TRIBUTE has been paid to an ‘unflappable’ nurse who is retiring from a West Devon surgery after 32 years of removing stitches, administering vaccines and dressing ulcers.
Megan de Mendonca, 64, joined Yelverton Surgery in January 1988, having previously been a district nurse in two London hospitals (where she commuted by motorbike) and in Bovey Tracey. Her dedication has earned the respect of colleagues, prompting them to nominate her for 75th NHS anniversary award, which she won.
She says she has loved her job for the freedom it has given her to make decisions without consultation. That she has opted to stayed so long in the role is all down to the support of colleagues: “I have early experience in a hospital of poor management, but Yelverton Surgery gives us all the support we need, from the health care and administrative staff. We’ve been a real supportive team.”
She remembers well the significance of giving her first covid patient the new vaccine: “It was the first time for all of us and I admit my hand was shaking. But it all went well and it soon became routine.”
The role of GP nurse has expanded in her career: “Demands on GPs are always increasing, so practice nurses have also taken on more roles which takes the pressure off the GPs who don’t have the time. In turn we have the help of other specialists to alleviate our workload.”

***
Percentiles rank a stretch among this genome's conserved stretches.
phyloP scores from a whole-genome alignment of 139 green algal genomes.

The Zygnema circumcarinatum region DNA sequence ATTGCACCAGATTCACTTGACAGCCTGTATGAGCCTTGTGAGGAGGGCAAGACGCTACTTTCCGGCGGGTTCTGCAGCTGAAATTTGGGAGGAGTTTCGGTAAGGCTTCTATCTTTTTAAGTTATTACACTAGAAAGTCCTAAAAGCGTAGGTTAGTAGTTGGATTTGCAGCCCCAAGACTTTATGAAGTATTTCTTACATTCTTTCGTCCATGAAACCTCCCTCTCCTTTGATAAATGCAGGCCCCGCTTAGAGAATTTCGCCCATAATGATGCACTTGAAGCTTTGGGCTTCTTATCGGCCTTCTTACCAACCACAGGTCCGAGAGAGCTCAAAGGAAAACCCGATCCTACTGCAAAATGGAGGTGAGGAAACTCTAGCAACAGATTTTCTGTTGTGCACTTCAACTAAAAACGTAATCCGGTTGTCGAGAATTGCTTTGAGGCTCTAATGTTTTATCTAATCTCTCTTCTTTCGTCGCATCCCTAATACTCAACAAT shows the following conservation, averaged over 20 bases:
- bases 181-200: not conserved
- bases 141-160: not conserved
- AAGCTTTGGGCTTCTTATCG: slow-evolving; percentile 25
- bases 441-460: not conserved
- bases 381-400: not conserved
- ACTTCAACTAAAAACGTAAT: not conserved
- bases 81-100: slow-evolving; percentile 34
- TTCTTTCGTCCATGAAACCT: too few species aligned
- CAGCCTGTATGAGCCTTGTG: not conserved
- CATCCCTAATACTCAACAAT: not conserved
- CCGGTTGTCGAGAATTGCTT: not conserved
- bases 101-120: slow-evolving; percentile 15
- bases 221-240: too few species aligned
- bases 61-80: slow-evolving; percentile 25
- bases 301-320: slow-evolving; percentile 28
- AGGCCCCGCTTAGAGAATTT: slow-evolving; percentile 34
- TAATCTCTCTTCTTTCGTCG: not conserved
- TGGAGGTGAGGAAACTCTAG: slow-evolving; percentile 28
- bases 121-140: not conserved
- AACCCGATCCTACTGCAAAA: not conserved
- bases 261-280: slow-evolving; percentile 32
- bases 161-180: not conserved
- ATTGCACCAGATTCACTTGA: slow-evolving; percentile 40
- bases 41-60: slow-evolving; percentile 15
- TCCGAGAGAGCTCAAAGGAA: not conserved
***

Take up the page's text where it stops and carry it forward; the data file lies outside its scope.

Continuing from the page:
Practice manager Sue Edwards said: “Megan has she has cared for our patients over the past 35 years. It is now time for her to retire and spend more time with her family including her young grandchildren. he has worked tirelessly over the years to support not only our patients but also the team around her. She has developed her diabetes knowledge over the years to provide a high standard of care to our diabetic patients. She has immunised generations of families over the last four decades and administered one of the first Covid vaccines in West Devon back in December 2020.
“She has dressed countless leg ulcers, removed thousands of stitches, taken immeasurable amounts of blood samples and tested gallons of urine samples! She is unflappable in any situation and always retains a good sense of humour.
“We will miss her terribly as she is an integral part of our team and demonstrates on a daily basis the ethos of the surgery. Over the years she has proved herself to be a dedicated and loyal member of our team. This is exemplified by changing personal plans at a moment’s notice to ensure that our patients are prioritised.
“This year it was 75th anniversary of the NHS. One of Megan’s nursing colleagues nominated her for an award in recognition of her long service to the NHS. Megan was chosen out of many nominations as a winner. We all feel very proud of her and what she has achieved through her career.
“Patients will still see Megan occasionally as she offered to help us to train her replacement and will help with our vaccination clinics.”